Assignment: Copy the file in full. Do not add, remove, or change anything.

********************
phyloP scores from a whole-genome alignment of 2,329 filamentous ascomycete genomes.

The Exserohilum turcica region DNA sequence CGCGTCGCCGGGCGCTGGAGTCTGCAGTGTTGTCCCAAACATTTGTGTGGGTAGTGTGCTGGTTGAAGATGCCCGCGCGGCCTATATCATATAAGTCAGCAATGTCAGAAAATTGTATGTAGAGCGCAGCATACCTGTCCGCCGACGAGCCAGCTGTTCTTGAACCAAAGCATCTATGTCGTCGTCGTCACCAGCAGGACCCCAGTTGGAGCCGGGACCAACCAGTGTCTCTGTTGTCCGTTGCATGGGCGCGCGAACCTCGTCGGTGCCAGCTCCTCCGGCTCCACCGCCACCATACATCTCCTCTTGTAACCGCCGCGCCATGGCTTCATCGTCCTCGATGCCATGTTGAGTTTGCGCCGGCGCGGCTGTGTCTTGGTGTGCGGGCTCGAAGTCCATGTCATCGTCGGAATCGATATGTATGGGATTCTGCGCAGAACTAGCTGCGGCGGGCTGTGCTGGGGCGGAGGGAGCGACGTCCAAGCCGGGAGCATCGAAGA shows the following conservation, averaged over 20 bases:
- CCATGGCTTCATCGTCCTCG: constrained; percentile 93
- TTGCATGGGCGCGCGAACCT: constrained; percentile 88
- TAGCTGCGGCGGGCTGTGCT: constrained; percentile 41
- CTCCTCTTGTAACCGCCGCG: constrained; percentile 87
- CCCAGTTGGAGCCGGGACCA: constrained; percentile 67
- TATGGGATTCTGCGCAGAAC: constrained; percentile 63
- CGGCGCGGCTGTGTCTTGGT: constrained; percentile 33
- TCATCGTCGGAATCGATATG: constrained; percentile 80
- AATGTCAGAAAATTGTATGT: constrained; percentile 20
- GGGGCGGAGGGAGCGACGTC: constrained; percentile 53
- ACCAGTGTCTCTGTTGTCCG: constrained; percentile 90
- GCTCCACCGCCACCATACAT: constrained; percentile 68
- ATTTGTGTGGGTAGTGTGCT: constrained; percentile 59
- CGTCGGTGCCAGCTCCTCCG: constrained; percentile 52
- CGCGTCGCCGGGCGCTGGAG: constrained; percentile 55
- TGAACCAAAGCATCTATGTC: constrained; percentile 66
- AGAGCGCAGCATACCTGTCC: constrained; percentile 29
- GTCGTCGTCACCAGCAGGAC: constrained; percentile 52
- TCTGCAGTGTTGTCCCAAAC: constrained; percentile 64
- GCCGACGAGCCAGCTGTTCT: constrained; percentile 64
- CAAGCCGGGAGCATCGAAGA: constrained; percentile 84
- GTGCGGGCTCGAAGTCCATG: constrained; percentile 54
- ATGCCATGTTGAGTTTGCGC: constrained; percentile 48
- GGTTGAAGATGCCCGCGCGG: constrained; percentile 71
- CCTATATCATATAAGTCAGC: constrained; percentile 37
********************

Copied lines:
phyloP scores from a whole-genome alignment of 2,329 filamentous ascomycete genomes.

The Exserohilum turcica region DNA sequence CGCGTCGCCGGGCGCTGGAGTCTGCAGTGTTGTCCCAAACATTTGTGTGGGTAGTGTGCTGGTTGAAGATGCCCGCGCGGCCTATATCATATAAGTCAGCAATGTCAGAAAATTGTATGTAGAGCGCAGCATACCTGTCCGCCGACGAGCCAGCTGTTCTTGAACCAAAGCATCTATGTCGTCGTCGTCACCAGCAGGACCCCAGTTGGAGCCGGGACCAACCAGTGTCTCTGTTGTCCGTTGCATGGGCGCGCGAACCTCGTCGGTGCCAGCTCCTCCGGCTCCACCGCCACCATACATCTCCTCTTGTAACCGCCGCGCCATGGCTTCATCGTCCTCGATGCCATGTTGAGTTTGCGCCGGCGCGGCTGTGTCTTGGTGTGCGGGCTCGAAGTCCATGTCATCGTCGGAATCGATATGTATGGGATTCTGCGCAGAACTAGCTGCGGCGGGCTGTGCTGGGGCGGAGGGAGCGACGTCCAAGCCGGGAGCATCGAAGA shows the following conservation, averaged over 20 bases:
- CCATGGCTTCATCGTCCTCG: constrained; percentile 93
- TTGCATGGGCGCGCGAACCT: constrained; percentile 88
- TAGCTGCGGCGGGCTGTGCT: constrained; percentile 41
- CTCCTCTTGTAACCGCCGCG: constrained; percentile 87
- CCCAGTTGGAGCCGGGACCA: constrained; percentile 67
- TATGGGATTCTGCGCAGAAC: constrained; percentile 63
- CGGCGCGGCTGTGTCTTGGT: constrained; percentile 33
- TCATCGTCGGAATCGATATG: constrained; percentile 80
- AATGTCAGAAAATTGTATGT: constrained; percentile 20
- GGGGCGGAGGGAGCGACGTC: constrained; percentile 53
- ACCAGTGTCTCTGTTGTCCG: constrained; percentile 90
- GCTCCACCGCCACCATACAT: constrained; percentile 68
- ATTTGTGTGGGTAGTGTGCT: constrained; percentile 59
- CGTCGGTGCCAGCTCCTCCG: constrained; percentile 52
- CGCGTCGCCGGGCGCTGGAG: constrained; percentile 55
- TGAACCAAAGCATCTATGTC: constrained; percentile 66
- AGAGCGCAGCATACCTGTCC: constrained; percentile 29
- GTCGTCGTCACCAGCAGGAC: constrained; percentile 52
- TCTGCAGTGTTGTCCCAAAC: constrained; percentile 64
- GCCGACGAGCCAGCTGTTCT: constrained; percentile 64
- CAAGCCGGGAGCATCGAAGA: constrained; percentile 84
- GTGCGGGCTCGAAGTCCATG: constrained; percentile 54
- ATGCCATGTTGAGTTTGCGC: constrained; percentile 48
- GGTTGAAGATGCCCGCGCGG: constrained; percentile 71
- CCTATATCATATAAGTCAGC: constrained; percentile 37